A COLD WIND IN AUGUST panted in on a hot July breeze in 1961 as a May-December romance given extra steam by marketing that stressed exploitation over exploration. Sins slippery slope is rendered and redeemed by Lola Albright, in a gutsy, class-act performance with ample depth and plenty of the aforementioned steam.
A sultry New York City summer. If it isn’t temperature-rising enough when her skeezy ex-husband begs retired burlesque dancer ‘Iris’ (Albright) to save his skin by doing her torrid act for one more engagement, then her air conditioner goes on the fritz. The apartment super sends his teenage son (Scott Marlowe) up to repair the unit. (this can be found under, “Wow, thanks, dad, like really!”) Faster than you can say “you wish, punk”, Iris puts practiced moves on the guy, who melts like vanilla ice cream under a blowtorch. The affair goes beyond sex (man, it’s always something…) when they really do fall for each other. Thing is, he doesn’t know what she has done for a living, and she hopes to keep him from finding out until she’s ready. Leave it to “a pal” to see that 2&2 get put together, with the proverbial excreta hitting the air conditioner.
The set-up (six years and a Sexual Revolution before Mrs. Robinson schooled Benjamin in The Graduate) is rife for cheesy sleaze (as much as you could get away with in the year of One Hundred And One Dalmatians), but the handling is basically honest and straight-ahead, leaving moralizing aside.
Made for a shoestring $163,000, directed by Alexander Singer (tons of TV and a few features, cue Psyche 59), written by novelist Burton Wohl, off his tawdry novel, and John Hayes, writer and director of numerous B-flicks and—unlike this serious-minded drama—actual exploitation junk. *
Albright, at 36 sexy enough to cause a blackout, slinks away with the character like a hungry panther, her physical allure ramped up by sly humor, believable pathos, seared heart and b.s. puncturing intelligence. In this minor film, she shows what a loss it was that her career trajectory didn’t reflect her talent.
Marlowe, like his character, is unfortunately in over his head. He’d featured in several cheapo teen-delinquent flicks, and mostly comes off clumsy here, too many “acting” tics to be fully convincing, let alone seem desirable enough for Iris/Lola to get in a shared- shower-worthy lather over. Herschel Bernardi is solid, as Iris’ old friend and he-wishes fallback; he’d co-starred with Albright on TV in Peter Gunn. There’s a quietly effective slice of supporting work from familiar character actor Joe De Santis as the boy’s understanding father. **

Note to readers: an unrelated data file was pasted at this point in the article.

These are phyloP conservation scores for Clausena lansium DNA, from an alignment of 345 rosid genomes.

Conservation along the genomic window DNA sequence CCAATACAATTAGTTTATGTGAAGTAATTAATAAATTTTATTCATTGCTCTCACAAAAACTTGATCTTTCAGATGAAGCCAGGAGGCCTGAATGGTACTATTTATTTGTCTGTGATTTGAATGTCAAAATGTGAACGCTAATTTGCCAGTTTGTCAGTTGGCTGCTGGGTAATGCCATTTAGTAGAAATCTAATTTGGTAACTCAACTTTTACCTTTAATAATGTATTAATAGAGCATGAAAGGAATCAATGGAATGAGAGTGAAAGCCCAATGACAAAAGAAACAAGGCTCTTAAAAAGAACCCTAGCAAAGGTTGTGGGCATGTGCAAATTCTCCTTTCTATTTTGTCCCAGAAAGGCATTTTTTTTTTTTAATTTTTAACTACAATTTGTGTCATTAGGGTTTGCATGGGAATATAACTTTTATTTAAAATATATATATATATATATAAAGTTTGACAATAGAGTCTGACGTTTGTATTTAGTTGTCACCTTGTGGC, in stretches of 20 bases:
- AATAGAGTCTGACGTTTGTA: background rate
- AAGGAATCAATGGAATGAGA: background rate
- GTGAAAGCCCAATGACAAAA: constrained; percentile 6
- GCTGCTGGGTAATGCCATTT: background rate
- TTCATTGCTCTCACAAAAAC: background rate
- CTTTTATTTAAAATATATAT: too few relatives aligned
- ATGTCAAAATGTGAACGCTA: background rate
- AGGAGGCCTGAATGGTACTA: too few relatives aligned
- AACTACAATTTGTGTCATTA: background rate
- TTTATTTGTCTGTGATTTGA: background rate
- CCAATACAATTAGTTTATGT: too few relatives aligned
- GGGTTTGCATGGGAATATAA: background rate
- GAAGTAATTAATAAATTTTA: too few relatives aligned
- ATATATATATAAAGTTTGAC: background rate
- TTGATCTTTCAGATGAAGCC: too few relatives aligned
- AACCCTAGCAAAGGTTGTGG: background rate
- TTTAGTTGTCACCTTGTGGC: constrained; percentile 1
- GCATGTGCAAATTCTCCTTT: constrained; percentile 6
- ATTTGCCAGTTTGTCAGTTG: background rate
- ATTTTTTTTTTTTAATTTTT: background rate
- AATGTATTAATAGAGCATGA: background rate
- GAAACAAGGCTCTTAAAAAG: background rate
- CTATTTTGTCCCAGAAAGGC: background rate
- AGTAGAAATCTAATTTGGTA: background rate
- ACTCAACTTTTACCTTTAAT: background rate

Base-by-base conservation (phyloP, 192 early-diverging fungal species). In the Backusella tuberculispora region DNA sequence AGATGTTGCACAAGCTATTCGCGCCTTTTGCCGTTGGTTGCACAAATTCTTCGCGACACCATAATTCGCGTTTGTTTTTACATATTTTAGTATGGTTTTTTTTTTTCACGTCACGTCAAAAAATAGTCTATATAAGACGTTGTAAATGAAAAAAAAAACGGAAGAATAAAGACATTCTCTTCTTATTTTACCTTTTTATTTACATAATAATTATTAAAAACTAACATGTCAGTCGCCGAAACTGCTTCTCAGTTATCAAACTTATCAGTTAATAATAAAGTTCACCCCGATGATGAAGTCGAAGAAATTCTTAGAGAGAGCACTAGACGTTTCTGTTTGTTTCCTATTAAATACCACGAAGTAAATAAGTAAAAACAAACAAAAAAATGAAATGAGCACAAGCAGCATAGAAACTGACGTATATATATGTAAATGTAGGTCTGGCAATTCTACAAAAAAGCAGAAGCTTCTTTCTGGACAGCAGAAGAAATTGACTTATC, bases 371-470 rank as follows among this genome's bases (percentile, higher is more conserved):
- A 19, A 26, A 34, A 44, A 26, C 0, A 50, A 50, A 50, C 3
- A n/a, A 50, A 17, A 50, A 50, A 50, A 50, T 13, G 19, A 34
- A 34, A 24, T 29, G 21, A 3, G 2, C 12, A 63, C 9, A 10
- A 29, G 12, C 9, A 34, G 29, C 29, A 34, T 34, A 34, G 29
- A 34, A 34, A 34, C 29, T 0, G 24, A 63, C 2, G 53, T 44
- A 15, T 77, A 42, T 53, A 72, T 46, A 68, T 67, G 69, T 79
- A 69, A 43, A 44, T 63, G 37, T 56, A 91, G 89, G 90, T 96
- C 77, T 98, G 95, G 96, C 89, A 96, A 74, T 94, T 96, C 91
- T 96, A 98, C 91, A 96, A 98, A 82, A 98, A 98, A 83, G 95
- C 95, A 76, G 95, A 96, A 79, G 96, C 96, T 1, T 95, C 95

For those erotic closeups of Albright, cameraman Floyd Crosby (High Noon) is the eye-meets-eyeful deserving of thanks. To swipe from Damn Yankees, “Whatever Lola, wants, Lola gets”, and rocket science isn’t needed to figure out why. Interesting artsy titles were done by Gene Grant.
With Clark Gordon, Skip Young (oldsters may recall him from TVs The Adventures of Ozzie and Harriet, as the Nelson brothers buddy ‘Wally’, with the giggle, always up for “the malt shop“) and Jana Taylor. Gets across everything it needs in 80 minutes.
* Just some of co-scenarist Hayes later concoctions as writer and/or director: Alimony Lovers, Sweet Trash, Heterosexualis, Mama’s Dirty Girls, Jailbait Babysitter (now, in all fairness to babysitters, this needs to be examined).
Sexcapades in ’61, per the movies—-By Love Possessed, Breakfast At Tiffany’s, The Roman Spring Of Mrs.Stone, Go Naked In The World, Claudelle Inglish.
** Marlowe, playing 17, was actually 28. His movie career went nowhere, but he did score much work in TV series (8 gigs in ’61 alone); those earlier teen delinquent movies he was groomed in include such morsels as The Cool And The Crazy, Young And Wild and Riot In A Juvenile Prison.